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Be Kind Rewind (2008) 65%

07BeKindRewind

For film fans of a certain age, the phrase “be kind rewind” will forever conjure memories of the stickers affixed to VHS rentals begging customers not to return their tapes without rewinding them first — but by 2008, VHS had been all but consigned to the format graveyard, making Be Kind Rewind the perfect title for a movie about a hapless video store clerk (Yasiin Bey) whose knuckleheaded friend (Black) accidentally erases every single tape in stock right after the owner (Danny Glover) leaves town. Forced to act fast, the duo set about remaking (“swedeing”) movies on the fly, inadvertently sparking a neighborhood craze for their unintentionally hilarious low-budget attempts to recreate films like Ghostbusters and Rush Hour 2 — and single-handedly reviving the financial fortunes of the store just as it’s set to meet the wrecking ball at the hand of a heartless building owner intent on gentrifying his property. Be Kind Rewind might look like a goofy comedy on the surface, but writer-director Michel Gondry had much more in mind; as Richard Corliss pointed out for TIME, the movie “declares that the riches of cinema history touch each of us personally. Films become so deep a part of us that we own them, that our memories of them, whether faithful or fanciful, become their meanings.”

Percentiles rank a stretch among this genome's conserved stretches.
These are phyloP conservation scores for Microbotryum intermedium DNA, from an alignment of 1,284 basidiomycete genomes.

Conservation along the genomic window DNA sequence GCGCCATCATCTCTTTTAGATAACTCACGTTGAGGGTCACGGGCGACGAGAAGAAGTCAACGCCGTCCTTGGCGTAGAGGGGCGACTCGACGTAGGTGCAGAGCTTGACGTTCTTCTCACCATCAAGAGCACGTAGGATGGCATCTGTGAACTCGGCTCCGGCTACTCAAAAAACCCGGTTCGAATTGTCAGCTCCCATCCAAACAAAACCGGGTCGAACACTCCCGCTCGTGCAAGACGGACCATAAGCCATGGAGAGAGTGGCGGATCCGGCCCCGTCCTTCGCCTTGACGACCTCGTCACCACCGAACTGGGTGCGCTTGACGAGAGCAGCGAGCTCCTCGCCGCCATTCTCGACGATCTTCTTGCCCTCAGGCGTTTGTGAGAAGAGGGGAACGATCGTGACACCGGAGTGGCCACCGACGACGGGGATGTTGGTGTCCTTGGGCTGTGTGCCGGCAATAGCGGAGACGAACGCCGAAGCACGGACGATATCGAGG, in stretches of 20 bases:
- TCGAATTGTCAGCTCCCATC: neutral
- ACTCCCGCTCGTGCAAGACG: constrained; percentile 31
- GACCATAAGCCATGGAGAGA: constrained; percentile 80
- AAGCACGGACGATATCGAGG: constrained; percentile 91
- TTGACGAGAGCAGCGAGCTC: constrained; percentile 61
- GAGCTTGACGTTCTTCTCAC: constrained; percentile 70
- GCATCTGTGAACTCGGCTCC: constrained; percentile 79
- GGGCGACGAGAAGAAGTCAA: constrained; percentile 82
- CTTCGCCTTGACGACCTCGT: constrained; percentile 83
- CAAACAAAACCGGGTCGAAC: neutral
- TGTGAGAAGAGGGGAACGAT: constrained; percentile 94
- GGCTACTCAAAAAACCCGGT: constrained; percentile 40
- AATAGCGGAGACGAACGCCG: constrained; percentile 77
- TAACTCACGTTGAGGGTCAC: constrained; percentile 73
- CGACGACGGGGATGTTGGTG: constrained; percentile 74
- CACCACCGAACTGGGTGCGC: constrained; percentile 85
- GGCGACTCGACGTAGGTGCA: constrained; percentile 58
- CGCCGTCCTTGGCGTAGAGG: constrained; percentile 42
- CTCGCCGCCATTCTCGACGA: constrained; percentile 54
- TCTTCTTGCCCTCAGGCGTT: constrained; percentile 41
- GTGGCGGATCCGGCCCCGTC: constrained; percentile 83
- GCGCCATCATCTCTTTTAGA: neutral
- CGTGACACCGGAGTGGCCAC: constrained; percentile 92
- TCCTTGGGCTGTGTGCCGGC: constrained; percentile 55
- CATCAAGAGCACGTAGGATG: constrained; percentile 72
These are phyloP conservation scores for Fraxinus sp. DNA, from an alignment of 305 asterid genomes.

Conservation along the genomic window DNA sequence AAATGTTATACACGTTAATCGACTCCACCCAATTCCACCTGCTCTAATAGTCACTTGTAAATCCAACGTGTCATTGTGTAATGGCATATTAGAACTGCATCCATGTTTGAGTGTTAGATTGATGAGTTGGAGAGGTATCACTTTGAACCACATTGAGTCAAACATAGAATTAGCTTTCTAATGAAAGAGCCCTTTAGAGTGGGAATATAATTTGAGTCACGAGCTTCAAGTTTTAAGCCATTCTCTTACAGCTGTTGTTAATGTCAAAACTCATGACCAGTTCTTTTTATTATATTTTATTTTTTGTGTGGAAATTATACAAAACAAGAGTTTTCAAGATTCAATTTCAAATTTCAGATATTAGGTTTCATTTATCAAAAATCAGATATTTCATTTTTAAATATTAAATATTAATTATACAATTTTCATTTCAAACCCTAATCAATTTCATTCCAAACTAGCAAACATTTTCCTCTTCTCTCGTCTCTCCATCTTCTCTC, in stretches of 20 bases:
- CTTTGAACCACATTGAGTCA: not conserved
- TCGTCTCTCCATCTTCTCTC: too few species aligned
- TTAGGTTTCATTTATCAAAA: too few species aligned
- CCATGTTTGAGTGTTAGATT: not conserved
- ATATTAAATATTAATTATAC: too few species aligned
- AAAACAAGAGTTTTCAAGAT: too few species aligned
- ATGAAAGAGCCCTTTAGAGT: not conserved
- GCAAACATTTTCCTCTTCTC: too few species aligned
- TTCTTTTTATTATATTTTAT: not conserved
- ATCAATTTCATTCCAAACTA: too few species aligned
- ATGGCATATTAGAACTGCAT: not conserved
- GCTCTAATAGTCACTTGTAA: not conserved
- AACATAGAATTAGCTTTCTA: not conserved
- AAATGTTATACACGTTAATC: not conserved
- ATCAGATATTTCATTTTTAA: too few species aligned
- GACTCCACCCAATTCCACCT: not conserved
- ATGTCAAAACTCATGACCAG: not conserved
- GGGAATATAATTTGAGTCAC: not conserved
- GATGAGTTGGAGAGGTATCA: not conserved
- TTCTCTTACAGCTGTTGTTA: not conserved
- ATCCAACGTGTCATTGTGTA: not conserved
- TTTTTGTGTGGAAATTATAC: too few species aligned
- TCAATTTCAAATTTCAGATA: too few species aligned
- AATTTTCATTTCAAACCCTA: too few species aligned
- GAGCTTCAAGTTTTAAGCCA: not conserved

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The Kung Fu Panda Franchise

08KungFuPanda

The humor potential inherent in casting a husky funnyman as an unlikely martial arts enthusiast is as obvious as it is deceptively tricky to unlock — witness Chris Farley in Beverly Hills Ninja — so DreamWorks Animation casting Jack Black to voice a rotund panda who becomes a kung fu master might have seemed a little on the nose when Kung Fu Panda was announced. Sometimes the obvious choice is the best one, however, and that’s clearly been the case for Black in the role of Po, the panda whose journey from noodle shop to prophecy-fulfilling glory has expanded to fill three theatrical features, a TV series, animated shorts, a video game, and even a planned live show — not to mention critical acclaim and more than a billion in box-office receipts. “Just about all animated movies teach you to Believe in Yourself,” admitted Entertainment Weekly’s Owen Gleiberman. “But the image of a face-stuffing panda-turned-yowling Bruce Lee dervish is as unlikely, and touching, an advertisement for that message as we’ve seen in quite some time.”